Wednesday, February 4, 2009

The Shot Heard Round New Hampshire

Could this be the beginning of the second American Revolution? It seems that these folks may certainly be giving it some thought. Other states should take note and keep the ball rolling.
This may be the only way to preserve our Constitution and our freedoms.

From The American Thinker by Larrey Anderson.

Four New Hampshire state legislators have introduced a resolution affirming Thomas Jefferson’s defense of state’s rights. House Concurrent Resolution 6 was recently introduced into the New Hampshire’s State-Federal Relations and Veterans Affairs Committee by Rep. Itse, Rep. Ingbretson, Rep. Comerford, and Sen. Denley.

Interestingly, the authors of the New Hampshire Resolution took most of the language from the document commonly known as “Jefferson and Madison’s Kentucky Resolutions of 1798.”*

Following in the footsteps of the Founding Fathers the New Hampshire Resolution declares:

That the several States composing the United States of America, are not united on the principle of unlimited submission to their General Government; but that, by a compact under the style and title of a Constitution for the United States, and of amendments thereto, they constituted a General Government for special purposes, -- delegated to that government certain definite powers, reserving, each State to itself, the residuary mass of right to their own self-government; and that whensoever the General Government assumes undelegated powers, its acts are unauthoritative, void, and of no force; that to this compact each State acceded as a State, and is an integral party, its co-States forming, as to itself, the other party: that the government created by this compact was not made the exclusive or final judge of the extent of the powers delegated to itself; since that would have made its discretion, and not the Constitution, the measure of its powers; but that, as in all other cases of compact among powers having no common judge, each party has an equal right to judge for itself, as well of infractions as of the mode and measure of redress….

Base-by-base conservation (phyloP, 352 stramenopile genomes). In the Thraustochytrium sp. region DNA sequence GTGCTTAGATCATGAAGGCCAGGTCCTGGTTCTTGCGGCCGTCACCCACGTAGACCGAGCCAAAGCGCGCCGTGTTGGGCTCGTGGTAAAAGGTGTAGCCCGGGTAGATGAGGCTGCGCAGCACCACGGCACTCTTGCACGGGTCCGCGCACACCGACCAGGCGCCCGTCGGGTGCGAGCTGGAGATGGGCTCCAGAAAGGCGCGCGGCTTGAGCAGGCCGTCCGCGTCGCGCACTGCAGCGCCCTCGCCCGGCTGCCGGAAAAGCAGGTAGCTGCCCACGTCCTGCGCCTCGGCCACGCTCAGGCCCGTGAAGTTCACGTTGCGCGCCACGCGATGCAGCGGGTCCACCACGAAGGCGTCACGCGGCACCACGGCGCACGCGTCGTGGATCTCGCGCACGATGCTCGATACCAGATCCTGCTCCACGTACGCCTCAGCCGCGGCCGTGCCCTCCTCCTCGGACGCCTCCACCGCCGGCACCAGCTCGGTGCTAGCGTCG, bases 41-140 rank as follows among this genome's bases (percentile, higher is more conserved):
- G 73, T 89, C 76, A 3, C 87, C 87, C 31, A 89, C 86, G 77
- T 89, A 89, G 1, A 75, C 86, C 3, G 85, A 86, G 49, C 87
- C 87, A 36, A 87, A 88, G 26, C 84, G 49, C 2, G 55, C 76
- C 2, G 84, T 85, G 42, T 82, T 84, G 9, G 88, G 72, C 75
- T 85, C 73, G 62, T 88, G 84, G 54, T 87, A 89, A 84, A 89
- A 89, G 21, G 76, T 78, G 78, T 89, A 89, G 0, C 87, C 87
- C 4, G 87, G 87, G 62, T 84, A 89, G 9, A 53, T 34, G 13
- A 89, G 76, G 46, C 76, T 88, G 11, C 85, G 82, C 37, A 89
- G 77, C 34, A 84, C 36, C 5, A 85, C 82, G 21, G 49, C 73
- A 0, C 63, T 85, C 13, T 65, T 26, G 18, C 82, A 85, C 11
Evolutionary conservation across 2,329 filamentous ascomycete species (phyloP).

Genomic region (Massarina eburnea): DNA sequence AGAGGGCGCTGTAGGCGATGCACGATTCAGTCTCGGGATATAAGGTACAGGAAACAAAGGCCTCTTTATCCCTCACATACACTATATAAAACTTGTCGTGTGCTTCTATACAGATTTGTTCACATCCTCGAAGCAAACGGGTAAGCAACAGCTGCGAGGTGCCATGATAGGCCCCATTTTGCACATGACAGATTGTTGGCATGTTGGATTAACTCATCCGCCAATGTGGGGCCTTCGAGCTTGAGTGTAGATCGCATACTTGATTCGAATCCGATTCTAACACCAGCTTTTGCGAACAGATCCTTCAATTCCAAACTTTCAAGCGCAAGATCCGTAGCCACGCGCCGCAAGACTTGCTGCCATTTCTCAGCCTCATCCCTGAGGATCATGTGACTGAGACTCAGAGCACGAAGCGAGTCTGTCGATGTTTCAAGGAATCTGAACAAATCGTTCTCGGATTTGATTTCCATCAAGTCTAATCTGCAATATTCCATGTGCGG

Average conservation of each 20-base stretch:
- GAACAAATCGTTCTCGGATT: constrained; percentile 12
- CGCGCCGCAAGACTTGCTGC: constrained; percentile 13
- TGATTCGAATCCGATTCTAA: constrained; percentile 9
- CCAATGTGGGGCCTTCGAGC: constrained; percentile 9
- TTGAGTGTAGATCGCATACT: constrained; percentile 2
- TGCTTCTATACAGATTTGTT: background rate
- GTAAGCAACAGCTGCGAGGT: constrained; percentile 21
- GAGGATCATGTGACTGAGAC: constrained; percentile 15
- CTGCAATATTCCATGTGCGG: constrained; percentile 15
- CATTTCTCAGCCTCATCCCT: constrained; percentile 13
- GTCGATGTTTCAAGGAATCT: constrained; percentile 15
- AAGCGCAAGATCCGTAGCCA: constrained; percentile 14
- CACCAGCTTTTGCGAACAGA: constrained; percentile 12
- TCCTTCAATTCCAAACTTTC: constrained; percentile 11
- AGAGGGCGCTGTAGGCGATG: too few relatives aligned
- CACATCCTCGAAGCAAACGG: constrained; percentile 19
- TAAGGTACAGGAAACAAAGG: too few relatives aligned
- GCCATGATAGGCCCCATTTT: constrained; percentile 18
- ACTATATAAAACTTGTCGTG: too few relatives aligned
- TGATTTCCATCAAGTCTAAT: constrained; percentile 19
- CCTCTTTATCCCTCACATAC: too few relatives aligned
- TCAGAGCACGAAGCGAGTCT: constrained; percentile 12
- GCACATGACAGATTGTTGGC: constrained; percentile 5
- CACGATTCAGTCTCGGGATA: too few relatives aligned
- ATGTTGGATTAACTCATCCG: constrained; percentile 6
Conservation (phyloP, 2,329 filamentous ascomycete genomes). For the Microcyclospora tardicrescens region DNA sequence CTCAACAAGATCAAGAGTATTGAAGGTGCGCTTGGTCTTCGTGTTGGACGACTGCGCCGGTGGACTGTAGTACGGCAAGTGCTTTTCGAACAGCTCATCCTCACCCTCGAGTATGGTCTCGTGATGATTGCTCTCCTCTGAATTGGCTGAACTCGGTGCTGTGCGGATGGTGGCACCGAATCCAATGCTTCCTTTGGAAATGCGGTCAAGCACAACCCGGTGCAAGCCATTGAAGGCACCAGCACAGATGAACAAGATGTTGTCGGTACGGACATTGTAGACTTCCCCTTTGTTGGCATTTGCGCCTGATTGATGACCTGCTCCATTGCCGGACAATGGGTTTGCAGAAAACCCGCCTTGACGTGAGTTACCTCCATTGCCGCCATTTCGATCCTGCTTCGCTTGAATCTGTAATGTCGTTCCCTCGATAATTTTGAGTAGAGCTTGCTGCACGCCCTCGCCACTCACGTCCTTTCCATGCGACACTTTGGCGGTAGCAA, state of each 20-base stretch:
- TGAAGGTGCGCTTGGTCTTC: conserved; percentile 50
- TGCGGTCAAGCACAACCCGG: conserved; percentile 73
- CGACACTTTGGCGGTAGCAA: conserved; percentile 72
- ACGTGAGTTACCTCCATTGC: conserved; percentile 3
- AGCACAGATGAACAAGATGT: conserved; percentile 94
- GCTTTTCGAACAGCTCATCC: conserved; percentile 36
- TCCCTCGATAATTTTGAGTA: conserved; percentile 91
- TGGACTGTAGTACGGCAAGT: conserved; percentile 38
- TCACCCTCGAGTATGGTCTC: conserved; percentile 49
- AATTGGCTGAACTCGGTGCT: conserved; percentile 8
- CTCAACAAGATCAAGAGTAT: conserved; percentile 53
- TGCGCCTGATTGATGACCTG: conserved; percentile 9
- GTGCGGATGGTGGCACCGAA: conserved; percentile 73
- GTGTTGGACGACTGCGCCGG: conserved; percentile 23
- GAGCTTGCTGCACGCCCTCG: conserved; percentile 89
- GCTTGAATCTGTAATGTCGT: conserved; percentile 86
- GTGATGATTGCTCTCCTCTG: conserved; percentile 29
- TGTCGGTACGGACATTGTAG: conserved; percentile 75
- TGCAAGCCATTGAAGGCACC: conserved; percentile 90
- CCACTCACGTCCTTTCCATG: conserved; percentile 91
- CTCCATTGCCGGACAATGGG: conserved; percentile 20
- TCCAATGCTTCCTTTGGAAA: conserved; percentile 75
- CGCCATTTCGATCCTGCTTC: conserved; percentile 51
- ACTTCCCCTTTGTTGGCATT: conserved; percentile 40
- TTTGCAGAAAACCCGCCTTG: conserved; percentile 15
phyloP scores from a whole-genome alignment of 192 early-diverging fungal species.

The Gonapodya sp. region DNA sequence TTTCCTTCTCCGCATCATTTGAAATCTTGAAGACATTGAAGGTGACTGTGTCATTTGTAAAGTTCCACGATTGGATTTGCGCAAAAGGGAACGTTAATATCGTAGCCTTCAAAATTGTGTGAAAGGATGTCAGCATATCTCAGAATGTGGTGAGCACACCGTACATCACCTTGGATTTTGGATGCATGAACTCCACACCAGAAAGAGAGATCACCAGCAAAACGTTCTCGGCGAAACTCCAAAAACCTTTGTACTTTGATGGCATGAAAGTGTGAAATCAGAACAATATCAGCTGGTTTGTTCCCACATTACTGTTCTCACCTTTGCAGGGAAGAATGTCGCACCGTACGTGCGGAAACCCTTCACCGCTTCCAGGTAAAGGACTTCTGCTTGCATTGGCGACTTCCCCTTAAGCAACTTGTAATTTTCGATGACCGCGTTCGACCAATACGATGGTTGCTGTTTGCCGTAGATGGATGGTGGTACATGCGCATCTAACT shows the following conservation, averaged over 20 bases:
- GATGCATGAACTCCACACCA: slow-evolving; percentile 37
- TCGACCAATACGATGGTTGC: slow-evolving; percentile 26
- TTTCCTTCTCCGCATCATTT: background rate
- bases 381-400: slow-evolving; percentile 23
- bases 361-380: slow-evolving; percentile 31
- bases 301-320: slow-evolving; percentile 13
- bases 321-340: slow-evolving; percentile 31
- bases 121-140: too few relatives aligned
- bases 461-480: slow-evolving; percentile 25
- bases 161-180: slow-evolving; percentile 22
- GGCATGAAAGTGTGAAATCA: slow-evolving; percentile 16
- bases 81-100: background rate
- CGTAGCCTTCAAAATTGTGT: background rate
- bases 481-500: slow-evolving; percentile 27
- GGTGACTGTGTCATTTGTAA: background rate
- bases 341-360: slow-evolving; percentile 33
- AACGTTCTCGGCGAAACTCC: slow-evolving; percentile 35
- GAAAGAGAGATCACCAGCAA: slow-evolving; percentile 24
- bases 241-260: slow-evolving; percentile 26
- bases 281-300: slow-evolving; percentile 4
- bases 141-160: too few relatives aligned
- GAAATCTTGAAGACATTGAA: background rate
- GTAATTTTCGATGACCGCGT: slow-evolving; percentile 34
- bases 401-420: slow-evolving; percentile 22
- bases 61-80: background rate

The New Hampshire Resolution boldly defends the state’s (and it citizen’s) rights preserved under the 9th and 10th Amendments to the Constitution:

The enumeration in the Constitution, of certain rights, shall not be construed to deny or disparage others retained by the people.

The powers not delegated to the United States by the Constitution, nor prohibited by it to the States, are reserved to the States respectively, or to the people.

Representative Daniel Itse, one of the resolutions co-authors, appeared yesterday on the Mike Church Show radio program. A transcript of the interview can be found here.

Representative Itse explained the reasoning behind the introduction of his resolution:

As a statement of the founders’ principle that it is the states who are in charge, and not the federal government; that it’s they [the states] who have the power to interpret the Constitution; and that the federal government has only definite delegated powers; and that any law enacted outside those delegated powers is null and void.

A concurrent resolution lacks legal authority. It is a non-binding expression of the intentions of the legislature. Nevertheless, these four New Hampshire state legislators have shown much courage by introducing (or reintroducing) these precious principles that have been the bedrock of our republic.

Maybe HCR 6, the shot heard round little old New Hampshire, will inspire more Americans to realize the desperate need to free ourselves from an overreaching federal government. In which case, the shot heard round New Hampshire might become the next shot heard round the world.